The ends 20 of the driveshaft tube 16 are open and are adapted for receiving an end fitting 22. In the illustrated embodiment, a tube yoke 22 is disposed within each end 20. In general, each tube yoke 22 typically includes a tube seat 26 at one end and a lug structure 28 at the other end. The tube seat 26 is a generally cylindrical-shaped member which is adapted to be inserted into an open end of the driveshaft tube 16. Accordingly, the tube seat 26 enables torque to be transmitted between the driveshaft tube 16 and the tube yoke 22. Typically, the tube yoke 22 is secured to the driveshaft tube 16 by a weld. In the illustrated embodiment, a circle weld 30 is made around the circumference of the interface between the driveshaft tube 16 and the tube yoke 22. Once assembled, the tube yokes 22 and the inner surface 24 of the driveshaft tube 16 define a closed interior chamber 27. In order to prevent the air trapped within the interior chamber 27 from creating an undesirable vacuum or pressurized condition within the driveshaft tube 16, a vent opening 22a is formed in at least one of the tube yokes 22. The vent opening 22a provides fluid communication between the interior chamber 27 and the atmosphere, thereby preventing a vacuum or pressurized condition from occurring within the driveshaft tube 16.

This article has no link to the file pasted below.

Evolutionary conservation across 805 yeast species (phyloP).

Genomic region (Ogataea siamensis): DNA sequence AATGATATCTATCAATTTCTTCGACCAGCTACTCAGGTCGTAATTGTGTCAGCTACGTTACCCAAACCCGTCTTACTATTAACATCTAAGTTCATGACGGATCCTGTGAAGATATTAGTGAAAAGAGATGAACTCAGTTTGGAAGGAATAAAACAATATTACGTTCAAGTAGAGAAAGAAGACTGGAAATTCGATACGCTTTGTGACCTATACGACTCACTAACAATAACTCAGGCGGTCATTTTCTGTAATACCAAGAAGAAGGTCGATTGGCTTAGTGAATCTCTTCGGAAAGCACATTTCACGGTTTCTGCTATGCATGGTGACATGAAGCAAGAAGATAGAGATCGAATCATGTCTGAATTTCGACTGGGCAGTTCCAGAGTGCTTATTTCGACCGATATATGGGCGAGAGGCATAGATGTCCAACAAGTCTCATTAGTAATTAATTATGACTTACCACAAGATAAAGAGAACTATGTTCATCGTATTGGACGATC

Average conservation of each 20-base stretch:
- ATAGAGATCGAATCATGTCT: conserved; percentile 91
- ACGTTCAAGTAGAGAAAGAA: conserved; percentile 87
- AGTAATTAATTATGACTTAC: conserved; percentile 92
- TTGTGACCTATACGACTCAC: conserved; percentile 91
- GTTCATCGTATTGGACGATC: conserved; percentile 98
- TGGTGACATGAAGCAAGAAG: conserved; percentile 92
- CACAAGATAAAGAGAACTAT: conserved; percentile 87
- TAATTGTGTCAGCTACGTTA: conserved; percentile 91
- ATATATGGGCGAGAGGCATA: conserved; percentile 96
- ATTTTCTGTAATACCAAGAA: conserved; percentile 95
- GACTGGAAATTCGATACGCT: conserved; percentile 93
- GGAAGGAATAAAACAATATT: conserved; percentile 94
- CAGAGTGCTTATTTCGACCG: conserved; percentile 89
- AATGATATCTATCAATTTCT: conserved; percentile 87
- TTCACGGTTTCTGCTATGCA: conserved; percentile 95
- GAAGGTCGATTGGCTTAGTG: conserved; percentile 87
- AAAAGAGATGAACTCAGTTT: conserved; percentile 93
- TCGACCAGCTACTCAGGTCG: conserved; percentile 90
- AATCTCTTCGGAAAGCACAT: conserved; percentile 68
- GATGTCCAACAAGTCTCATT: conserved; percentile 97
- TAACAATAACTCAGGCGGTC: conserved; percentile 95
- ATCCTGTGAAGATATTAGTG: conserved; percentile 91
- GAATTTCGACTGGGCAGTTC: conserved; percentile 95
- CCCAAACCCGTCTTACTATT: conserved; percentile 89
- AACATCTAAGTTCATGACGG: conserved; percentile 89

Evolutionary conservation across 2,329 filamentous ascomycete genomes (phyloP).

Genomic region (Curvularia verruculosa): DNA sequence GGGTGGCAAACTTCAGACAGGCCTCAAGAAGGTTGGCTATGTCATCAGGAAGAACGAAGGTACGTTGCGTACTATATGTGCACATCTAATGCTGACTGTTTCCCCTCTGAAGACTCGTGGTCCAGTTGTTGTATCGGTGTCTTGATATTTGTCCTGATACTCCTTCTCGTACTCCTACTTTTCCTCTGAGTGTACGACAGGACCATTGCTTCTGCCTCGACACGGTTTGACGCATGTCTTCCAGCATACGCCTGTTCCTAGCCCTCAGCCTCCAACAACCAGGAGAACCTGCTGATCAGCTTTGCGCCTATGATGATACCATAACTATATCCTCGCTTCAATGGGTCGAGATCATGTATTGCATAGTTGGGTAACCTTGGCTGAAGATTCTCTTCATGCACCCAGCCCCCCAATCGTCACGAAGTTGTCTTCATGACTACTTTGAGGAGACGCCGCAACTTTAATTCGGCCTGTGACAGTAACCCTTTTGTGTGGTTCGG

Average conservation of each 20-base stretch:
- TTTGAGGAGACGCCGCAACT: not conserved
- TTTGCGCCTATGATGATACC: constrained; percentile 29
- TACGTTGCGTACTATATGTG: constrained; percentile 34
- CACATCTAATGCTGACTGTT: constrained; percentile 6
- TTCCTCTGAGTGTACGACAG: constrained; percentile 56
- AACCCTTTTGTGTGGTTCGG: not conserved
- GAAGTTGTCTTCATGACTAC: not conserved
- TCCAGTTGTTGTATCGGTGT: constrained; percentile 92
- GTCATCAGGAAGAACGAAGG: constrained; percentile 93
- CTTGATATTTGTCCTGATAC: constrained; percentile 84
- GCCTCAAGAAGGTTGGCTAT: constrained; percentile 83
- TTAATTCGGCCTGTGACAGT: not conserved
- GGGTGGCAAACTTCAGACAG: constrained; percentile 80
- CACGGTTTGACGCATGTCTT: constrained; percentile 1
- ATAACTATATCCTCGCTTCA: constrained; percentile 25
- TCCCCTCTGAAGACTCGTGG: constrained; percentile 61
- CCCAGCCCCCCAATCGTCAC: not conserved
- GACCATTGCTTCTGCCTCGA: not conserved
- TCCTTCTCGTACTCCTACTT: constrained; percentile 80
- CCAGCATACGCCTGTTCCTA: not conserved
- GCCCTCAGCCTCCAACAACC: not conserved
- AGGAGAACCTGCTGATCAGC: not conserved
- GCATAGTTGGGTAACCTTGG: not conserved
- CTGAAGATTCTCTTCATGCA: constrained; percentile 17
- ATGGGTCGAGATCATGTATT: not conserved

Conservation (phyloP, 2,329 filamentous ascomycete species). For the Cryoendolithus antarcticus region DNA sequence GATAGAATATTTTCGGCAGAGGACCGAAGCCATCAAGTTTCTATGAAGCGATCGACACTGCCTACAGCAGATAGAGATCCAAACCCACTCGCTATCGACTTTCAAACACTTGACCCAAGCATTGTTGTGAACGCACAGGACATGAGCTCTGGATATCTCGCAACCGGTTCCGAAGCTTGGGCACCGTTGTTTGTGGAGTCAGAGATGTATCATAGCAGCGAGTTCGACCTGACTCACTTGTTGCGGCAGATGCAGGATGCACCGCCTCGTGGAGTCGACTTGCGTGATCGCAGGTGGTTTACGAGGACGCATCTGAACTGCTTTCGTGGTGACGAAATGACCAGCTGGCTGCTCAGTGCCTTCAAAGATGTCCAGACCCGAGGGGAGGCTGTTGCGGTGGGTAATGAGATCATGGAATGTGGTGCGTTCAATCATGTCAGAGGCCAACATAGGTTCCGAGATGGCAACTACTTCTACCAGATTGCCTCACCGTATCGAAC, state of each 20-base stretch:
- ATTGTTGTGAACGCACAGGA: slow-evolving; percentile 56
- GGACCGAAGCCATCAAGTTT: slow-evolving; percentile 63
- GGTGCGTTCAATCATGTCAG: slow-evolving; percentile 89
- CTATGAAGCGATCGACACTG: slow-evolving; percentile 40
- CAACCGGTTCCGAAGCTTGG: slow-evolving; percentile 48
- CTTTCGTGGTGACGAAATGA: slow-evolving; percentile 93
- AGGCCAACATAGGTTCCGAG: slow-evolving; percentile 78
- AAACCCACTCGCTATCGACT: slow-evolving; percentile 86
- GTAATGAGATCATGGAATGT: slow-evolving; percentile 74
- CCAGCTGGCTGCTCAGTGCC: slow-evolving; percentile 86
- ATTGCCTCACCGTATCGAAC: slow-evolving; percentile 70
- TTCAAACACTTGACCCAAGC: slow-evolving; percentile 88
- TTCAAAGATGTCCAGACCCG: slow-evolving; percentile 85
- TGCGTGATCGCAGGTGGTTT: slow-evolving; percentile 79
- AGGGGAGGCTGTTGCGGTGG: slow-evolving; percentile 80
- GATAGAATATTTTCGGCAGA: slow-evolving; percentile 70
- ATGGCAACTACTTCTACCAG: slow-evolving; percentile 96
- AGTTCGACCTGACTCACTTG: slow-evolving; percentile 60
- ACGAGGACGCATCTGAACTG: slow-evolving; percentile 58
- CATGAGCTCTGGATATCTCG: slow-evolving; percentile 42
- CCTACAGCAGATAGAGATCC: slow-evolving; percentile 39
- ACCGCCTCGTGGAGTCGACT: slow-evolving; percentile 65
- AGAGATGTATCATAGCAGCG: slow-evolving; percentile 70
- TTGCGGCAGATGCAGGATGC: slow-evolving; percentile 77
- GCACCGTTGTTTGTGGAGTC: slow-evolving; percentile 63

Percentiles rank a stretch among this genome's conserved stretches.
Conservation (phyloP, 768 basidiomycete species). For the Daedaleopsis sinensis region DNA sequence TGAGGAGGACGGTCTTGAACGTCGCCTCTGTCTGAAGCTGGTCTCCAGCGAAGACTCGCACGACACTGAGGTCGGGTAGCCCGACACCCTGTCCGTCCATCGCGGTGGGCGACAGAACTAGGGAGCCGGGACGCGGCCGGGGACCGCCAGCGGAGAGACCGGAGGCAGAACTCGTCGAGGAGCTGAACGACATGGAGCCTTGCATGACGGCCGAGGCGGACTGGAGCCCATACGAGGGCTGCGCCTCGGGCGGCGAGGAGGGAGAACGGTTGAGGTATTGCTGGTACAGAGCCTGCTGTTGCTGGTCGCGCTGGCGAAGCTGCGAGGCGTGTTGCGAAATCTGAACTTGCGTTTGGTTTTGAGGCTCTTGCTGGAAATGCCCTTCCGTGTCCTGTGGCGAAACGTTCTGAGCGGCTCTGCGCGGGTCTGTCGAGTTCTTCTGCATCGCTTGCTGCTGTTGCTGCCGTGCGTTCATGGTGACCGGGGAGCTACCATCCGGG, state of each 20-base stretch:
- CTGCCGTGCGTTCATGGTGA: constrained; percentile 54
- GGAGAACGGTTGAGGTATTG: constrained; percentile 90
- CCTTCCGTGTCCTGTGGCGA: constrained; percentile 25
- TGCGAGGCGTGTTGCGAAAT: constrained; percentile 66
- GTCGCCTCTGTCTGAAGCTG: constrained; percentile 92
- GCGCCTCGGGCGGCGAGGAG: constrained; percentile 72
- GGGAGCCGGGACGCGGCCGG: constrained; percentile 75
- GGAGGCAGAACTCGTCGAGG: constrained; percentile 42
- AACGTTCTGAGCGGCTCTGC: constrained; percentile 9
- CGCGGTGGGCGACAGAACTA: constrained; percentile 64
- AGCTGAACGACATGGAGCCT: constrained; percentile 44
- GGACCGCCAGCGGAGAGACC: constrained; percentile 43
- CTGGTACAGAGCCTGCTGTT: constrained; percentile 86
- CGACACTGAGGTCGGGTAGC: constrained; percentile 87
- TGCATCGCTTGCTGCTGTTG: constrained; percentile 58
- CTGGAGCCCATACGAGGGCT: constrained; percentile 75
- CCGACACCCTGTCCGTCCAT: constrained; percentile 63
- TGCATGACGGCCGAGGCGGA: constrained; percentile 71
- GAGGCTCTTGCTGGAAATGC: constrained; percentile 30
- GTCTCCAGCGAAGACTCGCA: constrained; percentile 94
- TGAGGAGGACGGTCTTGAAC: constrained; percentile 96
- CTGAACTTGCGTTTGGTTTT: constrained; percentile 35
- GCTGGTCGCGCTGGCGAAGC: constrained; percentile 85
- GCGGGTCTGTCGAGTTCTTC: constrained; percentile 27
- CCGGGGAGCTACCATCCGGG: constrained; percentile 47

The lug structure 28 of each tube yoke 22 is operatively connected to a cross 31 used in each universal joint 18. Each universal joint 18 also includes a second yoke 32 or 34 as shown in FIG. 2. Each yoke 32 and 34 is operatively connected to a connecting shaft 36 and 37, respectively. One of these connecting shafts 36 may connected to transmission 12, while the other connecting shaft 37 may be connected to the axle assembly 14. In the illustrated embodiment, yoke 32 is a slip yoke having internal splines 38 which cooperate with external splines 40 on the connecting shaft 36 to allow the yoke 32 and the connecting shaft 36 to be axially movable with respect to one another.